# Python itertools – ifilter, islice, imap, izip

Make your life easier with these itertools when dealing with iterables “A lie gets halfway around the world before the truth has a chance to get its pants on.” ― Anonymous

## 1. Introduction

Python provides the itertools package which provides convenience functions for many common iterator operations. We have covered count(), cycle() and chain() in the first part of this series, and compress(), dropwhile(), and groupby() in the second part. In this article, we present a few examples of ifilter(), islice(), imap() and izip().

## 2. Filtering Items

First off, we have itertools.ifilter() which filters an iterable or a list for items for which a predicate function returns true.

Consider this simple example which selects all characters with a numeric value greater than ‘e’.

```print list(itertools.ifilter(lambda c : c > 'e', 'abcdefg'))
# prints
['f', 'g']
```

Select a few random even integers?

```print 'random evens: ', list(itertools.ifilter(lambda n : n % 2 == 0, [random.randint(0, 20) for x in xrange(0, 20)]))
# prints
random evens:  [2, 12, 14, 8, 4, 12, 2, 6, 0, 20, 14, 14]
```

Or some random numbers divisible by 3? You get the picture.

```print 'randoms div 3: ', list(itertools.ifilter(lambda n : not n % 3, [random.randint(0, 20) for x in xrange(0, 20)]))
# prints
randoms div 3:  [3, 15, 3, 12]
```

### 2.1. Difference between ifilter() and filter()

Python has a global function called filter() which also filters items in a list through a predicate function. So what is the difference between ifilter() and filter()?

Well, itertools.ifilter() returns an iterator while filter() returns a list. While this might not matter for small lists, it makes a difference when processing a large number of items. (Check the example under imap()).

## 3. Slices of Arrays

The next function in the collection is itertools.islice() which returns an iterator for looping over slices in some ordered fashion.

The following example extracts every third character from the alphabet.

```print list(itertools.islice(string.ascii_lowercase, 0, None, 3))
# prints
['a', 'd', 'g', 'j', 'm', 'p', 's', 'v', 'y']
```

In the following example, islice() is used to select elements starting with fourth, skipping alternate items.

```a = [random.randint(0, 20) for x in xrange(0, 20)]
print a
print list(itertools.islice(a, 4, None, 2))
# prints
[8, 11, 9, 10, 15, 7, 7, 13, 10, 1, 11, 1, 4, 4, 0, 6, 6, 15, 11, 14]
[15, 7, 10, 11, 4, 0, 6, 11]
```

### 3.1. Difference between Array Slice Syntax and islice()

What is the difference between the array slice syntax and islice()? Well, the slice syntax allows you to select a single slice, whereas islice() allows you to loop over multiple slices in an ordered fashion.

### 3.2. Fibonacci Generator

Another difference is that islice() accepts an iterable while the slice syntax requires an array. For example, suppose you have a generator and you want to obtain slices from it.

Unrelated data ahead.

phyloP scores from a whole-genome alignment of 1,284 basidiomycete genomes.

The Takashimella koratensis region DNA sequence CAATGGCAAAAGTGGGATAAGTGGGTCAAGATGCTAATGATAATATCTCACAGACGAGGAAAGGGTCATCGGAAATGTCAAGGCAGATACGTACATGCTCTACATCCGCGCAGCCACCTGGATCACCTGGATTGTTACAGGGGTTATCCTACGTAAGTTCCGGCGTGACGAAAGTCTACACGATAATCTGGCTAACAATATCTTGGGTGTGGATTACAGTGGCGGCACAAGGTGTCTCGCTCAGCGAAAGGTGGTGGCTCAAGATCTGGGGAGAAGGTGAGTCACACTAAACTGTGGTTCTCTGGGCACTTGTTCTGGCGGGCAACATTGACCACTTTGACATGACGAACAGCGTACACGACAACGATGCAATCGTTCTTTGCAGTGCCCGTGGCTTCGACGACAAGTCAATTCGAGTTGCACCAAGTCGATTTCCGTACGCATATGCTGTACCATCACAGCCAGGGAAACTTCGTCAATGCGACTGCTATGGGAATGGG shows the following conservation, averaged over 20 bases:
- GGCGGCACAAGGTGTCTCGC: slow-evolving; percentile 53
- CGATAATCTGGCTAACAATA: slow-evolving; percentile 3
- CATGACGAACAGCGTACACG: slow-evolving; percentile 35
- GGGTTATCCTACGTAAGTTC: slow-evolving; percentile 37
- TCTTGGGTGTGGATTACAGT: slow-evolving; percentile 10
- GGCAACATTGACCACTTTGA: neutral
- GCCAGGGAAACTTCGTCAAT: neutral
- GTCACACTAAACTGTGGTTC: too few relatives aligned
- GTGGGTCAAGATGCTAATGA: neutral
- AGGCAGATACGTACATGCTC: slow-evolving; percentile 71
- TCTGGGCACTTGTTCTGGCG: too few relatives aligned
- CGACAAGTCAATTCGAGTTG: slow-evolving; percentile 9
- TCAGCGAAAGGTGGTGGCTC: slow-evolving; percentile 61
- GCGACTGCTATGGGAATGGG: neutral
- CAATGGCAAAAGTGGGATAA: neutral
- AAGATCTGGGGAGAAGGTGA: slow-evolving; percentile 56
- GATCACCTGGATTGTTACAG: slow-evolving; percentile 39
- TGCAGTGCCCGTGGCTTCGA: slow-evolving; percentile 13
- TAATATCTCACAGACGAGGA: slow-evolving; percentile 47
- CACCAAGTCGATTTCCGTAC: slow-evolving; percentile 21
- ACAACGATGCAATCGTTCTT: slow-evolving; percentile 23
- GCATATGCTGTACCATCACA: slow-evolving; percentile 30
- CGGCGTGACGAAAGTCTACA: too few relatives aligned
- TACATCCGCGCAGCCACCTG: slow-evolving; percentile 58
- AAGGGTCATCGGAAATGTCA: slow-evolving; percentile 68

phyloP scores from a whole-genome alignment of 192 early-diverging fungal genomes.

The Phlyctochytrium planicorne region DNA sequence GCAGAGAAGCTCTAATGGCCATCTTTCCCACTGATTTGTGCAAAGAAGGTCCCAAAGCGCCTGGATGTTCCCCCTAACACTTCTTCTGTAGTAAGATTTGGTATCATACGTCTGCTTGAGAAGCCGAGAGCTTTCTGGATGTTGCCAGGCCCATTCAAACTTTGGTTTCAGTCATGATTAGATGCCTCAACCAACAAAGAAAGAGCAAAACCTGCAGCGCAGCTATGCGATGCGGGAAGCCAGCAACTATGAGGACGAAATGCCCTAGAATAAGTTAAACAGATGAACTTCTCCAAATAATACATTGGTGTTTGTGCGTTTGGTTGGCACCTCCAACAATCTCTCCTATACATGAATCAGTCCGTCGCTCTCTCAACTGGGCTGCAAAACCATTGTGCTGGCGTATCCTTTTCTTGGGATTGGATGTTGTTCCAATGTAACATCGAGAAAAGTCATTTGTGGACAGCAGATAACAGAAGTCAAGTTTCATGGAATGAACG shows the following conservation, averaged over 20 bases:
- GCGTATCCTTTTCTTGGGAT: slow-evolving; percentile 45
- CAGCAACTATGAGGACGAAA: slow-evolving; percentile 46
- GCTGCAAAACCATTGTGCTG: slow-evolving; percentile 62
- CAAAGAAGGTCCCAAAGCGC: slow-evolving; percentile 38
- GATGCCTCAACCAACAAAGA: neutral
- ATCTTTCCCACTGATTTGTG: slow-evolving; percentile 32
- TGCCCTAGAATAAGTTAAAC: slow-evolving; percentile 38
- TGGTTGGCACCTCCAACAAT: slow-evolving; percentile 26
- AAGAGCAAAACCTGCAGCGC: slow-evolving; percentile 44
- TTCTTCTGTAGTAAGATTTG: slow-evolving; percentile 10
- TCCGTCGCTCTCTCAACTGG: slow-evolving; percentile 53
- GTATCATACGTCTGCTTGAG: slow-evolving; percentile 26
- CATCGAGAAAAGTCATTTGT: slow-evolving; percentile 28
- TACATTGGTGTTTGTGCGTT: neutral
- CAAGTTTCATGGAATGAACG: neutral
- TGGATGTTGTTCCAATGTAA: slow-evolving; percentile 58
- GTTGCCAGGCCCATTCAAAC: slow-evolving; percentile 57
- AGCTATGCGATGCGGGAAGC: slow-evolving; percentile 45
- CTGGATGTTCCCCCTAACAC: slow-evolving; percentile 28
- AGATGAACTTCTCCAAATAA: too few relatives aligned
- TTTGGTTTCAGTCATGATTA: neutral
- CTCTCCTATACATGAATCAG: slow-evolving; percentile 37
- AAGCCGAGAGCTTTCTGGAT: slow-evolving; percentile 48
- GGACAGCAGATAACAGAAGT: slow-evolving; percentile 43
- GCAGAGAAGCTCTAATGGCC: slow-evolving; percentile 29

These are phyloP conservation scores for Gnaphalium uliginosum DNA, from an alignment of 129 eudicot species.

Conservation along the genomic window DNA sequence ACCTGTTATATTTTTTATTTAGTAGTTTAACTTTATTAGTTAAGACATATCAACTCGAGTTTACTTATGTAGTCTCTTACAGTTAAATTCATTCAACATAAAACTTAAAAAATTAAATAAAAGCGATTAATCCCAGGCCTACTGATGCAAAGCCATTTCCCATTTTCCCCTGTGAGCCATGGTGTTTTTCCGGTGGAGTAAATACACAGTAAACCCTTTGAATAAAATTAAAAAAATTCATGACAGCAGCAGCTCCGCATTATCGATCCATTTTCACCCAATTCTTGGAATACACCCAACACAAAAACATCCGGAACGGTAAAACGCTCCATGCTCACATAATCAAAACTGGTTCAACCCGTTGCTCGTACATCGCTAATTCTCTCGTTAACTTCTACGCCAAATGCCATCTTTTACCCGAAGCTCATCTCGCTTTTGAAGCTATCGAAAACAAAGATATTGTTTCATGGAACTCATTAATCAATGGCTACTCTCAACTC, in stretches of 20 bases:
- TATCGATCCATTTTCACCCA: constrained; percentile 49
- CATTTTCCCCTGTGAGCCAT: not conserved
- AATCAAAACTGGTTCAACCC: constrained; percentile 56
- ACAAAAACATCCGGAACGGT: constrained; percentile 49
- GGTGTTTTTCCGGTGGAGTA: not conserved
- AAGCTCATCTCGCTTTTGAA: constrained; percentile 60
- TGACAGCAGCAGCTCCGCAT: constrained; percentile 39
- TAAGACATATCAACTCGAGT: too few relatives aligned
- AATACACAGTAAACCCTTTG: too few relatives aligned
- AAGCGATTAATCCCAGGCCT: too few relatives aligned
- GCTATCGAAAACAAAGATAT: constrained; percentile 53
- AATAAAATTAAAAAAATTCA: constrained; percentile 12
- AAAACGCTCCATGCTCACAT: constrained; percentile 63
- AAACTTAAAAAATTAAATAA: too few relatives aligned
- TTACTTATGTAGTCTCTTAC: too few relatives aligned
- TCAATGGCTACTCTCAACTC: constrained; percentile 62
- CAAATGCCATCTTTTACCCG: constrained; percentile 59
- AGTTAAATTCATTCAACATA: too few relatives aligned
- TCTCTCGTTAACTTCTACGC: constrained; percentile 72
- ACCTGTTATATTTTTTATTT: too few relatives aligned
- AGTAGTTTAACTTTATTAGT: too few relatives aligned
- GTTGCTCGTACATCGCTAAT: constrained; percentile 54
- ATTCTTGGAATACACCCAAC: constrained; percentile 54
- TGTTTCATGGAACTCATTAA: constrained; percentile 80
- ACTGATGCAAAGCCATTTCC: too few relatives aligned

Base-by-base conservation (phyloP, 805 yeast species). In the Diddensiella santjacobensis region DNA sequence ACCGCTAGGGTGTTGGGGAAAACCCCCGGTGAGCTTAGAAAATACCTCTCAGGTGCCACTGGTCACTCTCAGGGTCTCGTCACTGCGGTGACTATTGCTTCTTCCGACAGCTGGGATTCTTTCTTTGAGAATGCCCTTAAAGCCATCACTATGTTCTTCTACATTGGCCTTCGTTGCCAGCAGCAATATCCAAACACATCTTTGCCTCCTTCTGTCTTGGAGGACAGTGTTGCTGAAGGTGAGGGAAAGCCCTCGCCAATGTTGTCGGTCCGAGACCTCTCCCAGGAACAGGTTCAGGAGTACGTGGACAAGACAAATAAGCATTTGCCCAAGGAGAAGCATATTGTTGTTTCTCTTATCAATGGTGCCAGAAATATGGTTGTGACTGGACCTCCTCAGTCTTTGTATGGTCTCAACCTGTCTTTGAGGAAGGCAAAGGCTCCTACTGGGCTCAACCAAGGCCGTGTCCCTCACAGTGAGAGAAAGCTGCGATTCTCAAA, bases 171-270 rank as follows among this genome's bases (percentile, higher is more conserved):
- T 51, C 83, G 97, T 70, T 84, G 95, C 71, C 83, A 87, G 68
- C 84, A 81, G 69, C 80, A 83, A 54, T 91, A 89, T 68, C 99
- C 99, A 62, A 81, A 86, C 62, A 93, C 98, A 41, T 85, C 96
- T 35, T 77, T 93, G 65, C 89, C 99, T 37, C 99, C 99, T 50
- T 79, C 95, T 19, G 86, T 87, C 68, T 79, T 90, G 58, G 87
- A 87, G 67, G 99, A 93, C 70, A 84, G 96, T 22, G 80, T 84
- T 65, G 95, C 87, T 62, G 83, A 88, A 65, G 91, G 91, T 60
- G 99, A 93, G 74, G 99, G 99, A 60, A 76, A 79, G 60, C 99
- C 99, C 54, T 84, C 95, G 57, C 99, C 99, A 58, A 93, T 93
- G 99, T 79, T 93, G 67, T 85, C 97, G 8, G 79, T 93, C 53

Consider the following fibonacci generator from which we obtain a few values using islice().

```def fib():
x, y = 1, 1
while True:
yield x
x, y = y, x + y
print list(itertools.islice(fib(), 8))
# prints
[1, 1, 2, 3, 5, 8, 13, 21]
```

## 4. Map Functional Computation using imap

Like the python global function map(), itertools provides imap() which works with iterables.

Here is an example to generate a random string. First a random number in the correct range (65, 90) is generated and imapped to a character and finally joined.

```print ''.join(itertools.imap(lambda x : chr(x), [random.randint(65, 90) for x in xrange(0, 10)]))
# prints
RONWPAELVY
```

You can use this to generate a random-looking id (maybe a filename or customer id or something). **DO NOT* use to generate a password as it lacks sufficient entropy.

You can pass multiple iterables to imap(). In the following example, we include characters from the lowercase set too.

```print ''.join(itertools.imap(lambda x, y : chr(x) + chr(y), [random.randint(65, 90) for x in xrange(0, 10)], [random.randint(97, 122) for x in xrange(0, 5)]))
# prints
GaSzQkIrAs
```

When you specify None as the mapping function, imap() returns the items in the iterables as tuples. The mapping is as long as the shortest iterable. In other words, the function terminates as soon as one of the iterables terminates.

```print list(itertools.imap(None, [random.randint(0, 20) for x in xrange(20)], xrange(10)))
# prints
[(7, 0), (2, 1), (8, 2), (6, 3), (12, 4), (6, 5), (4, 6), (8, 7), (20, 8), (0, 9)]
```

### 4.1. So where is imap useful?

As with the other itertools functions, you should consider imap() in preference to map() when you have a large number of elements that you need some computation on. Consider the following example of doubling and summing a billion numbers using only iterables. (This fails when using map(), at least on my machine).

```arr = xrange(1000000000)
#map(lambda x : x * 2, arr) <-- fails
print sum(itertools.imap(lambda x : x * 2, arr))
# prints
999999999000000000
```

## 5. Zip Items from Iterable using izip

Similar to the zip() global function, itertools.izip() returns corresponding tuples from the iterables.

```print list(itertools.izip([random.randint(0, 20) for x in xrange(20)], xrange(10)))
# prints
[(18, 0), (16, 1), (13, 2), (10, 3), (6, 4), (12, 5), (15, 6), (2, 7), (10, 8), (20, 9)]
```

Used this way, it returns the same result as using imap() with a None for the function as described above.

## Conclusion

As a followup to part 1 and part 2 of this series on python itertools, we covered ifilter(), islice(), imap() and izip() functions.

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